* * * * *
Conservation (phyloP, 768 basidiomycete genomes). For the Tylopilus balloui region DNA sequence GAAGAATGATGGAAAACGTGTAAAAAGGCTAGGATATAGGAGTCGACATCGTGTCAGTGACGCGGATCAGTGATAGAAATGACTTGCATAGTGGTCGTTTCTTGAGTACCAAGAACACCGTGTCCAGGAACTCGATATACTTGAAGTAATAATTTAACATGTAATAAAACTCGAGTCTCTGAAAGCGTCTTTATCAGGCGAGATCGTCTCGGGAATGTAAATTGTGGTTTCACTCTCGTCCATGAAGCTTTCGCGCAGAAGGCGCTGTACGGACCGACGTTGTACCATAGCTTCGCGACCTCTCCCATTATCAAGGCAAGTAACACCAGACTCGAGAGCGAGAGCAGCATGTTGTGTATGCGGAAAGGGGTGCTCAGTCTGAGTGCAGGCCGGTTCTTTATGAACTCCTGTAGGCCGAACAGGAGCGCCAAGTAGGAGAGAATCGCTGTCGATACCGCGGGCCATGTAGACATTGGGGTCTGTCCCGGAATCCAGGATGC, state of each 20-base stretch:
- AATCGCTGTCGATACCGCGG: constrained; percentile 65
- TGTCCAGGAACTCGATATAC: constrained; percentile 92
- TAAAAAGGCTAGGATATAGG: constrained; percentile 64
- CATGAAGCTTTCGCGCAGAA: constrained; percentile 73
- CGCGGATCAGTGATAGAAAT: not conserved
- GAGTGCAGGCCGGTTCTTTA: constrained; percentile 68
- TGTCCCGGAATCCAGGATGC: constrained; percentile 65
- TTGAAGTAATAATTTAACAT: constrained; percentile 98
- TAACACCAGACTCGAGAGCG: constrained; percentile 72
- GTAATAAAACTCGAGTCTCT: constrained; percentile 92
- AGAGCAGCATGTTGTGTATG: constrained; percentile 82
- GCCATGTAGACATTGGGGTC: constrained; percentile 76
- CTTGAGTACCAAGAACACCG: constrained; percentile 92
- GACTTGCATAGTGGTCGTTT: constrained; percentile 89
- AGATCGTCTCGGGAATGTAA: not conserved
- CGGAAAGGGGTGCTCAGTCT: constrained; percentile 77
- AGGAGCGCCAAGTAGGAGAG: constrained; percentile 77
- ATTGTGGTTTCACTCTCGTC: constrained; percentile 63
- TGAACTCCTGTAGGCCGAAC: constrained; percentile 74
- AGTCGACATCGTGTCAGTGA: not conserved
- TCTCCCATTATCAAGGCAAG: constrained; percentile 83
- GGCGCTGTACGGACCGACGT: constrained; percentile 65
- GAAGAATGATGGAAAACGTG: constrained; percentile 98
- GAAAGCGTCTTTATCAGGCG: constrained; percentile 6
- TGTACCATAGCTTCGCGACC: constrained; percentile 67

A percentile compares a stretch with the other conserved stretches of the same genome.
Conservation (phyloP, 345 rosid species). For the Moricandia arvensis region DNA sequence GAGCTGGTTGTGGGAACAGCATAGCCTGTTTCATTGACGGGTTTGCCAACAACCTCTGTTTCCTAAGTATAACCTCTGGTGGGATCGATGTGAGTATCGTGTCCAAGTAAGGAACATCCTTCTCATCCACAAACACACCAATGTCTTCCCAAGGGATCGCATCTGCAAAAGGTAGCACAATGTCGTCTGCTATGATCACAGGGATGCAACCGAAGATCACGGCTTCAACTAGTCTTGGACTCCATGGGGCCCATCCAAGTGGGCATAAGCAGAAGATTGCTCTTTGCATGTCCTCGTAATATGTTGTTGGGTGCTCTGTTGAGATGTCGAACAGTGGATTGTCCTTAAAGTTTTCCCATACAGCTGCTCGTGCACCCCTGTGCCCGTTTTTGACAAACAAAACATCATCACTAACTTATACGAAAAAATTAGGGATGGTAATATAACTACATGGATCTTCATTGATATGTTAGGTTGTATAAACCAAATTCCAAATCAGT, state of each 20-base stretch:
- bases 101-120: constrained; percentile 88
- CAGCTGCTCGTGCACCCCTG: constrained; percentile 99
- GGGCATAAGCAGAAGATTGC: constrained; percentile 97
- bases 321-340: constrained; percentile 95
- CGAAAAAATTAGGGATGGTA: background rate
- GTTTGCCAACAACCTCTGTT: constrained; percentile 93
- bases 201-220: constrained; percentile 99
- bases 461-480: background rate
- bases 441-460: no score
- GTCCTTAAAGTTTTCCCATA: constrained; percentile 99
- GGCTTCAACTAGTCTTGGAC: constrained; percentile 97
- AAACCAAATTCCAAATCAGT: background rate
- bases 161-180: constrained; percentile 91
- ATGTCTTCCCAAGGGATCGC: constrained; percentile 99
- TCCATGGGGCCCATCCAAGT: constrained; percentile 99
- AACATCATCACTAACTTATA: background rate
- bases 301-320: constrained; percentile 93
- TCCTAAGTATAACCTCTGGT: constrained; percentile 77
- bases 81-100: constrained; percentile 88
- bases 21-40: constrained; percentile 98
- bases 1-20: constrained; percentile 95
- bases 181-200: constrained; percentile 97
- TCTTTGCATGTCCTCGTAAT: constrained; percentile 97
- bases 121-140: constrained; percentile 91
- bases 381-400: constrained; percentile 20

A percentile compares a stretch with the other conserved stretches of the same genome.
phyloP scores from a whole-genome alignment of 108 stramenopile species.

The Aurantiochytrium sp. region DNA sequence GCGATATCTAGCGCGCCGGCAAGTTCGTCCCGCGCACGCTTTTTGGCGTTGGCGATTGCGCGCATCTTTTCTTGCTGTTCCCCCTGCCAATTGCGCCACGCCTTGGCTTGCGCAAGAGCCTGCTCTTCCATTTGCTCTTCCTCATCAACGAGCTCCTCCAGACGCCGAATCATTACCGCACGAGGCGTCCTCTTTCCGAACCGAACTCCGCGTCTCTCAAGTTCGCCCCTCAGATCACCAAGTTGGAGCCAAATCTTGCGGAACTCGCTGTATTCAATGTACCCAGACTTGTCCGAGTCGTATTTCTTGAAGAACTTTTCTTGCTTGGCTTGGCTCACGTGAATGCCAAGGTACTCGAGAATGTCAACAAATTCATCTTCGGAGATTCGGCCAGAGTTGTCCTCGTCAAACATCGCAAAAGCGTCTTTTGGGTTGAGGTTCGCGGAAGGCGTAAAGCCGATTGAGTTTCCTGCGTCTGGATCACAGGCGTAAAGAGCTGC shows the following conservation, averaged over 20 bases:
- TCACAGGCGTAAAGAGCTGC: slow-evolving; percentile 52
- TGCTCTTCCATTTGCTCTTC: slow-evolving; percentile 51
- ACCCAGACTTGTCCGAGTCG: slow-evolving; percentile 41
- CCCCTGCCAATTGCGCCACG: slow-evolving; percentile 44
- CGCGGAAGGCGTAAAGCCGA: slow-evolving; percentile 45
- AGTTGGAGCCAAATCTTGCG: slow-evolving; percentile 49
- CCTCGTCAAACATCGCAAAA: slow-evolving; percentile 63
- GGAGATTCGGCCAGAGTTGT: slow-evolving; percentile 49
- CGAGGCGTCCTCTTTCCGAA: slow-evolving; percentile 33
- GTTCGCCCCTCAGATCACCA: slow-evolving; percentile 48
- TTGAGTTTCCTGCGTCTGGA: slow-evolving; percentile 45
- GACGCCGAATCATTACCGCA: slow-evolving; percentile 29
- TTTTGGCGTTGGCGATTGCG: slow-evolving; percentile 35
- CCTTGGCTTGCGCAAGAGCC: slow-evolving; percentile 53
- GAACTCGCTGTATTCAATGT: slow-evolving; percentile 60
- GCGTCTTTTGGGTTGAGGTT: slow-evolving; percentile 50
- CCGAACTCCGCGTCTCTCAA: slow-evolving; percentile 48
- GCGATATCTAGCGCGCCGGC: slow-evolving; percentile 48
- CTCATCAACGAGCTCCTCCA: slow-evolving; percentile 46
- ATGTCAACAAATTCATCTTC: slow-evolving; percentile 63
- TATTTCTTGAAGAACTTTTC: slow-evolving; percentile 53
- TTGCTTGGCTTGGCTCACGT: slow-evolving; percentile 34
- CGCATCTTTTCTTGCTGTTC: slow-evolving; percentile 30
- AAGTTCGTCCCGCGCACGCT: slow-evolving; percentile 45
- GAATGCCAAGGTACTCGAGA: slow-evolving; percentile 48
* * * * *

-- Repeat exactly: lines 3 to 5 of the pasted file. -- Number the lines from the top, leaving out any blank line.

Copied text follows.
- TGTCCAGGAACTCGATATAC: constrained; percentile 92
- TAAAAAGGCTAGGATATAGG: constrained; percentile 64
- CATGAAGCTTTCGCGCAGAA: constrained; percentile 73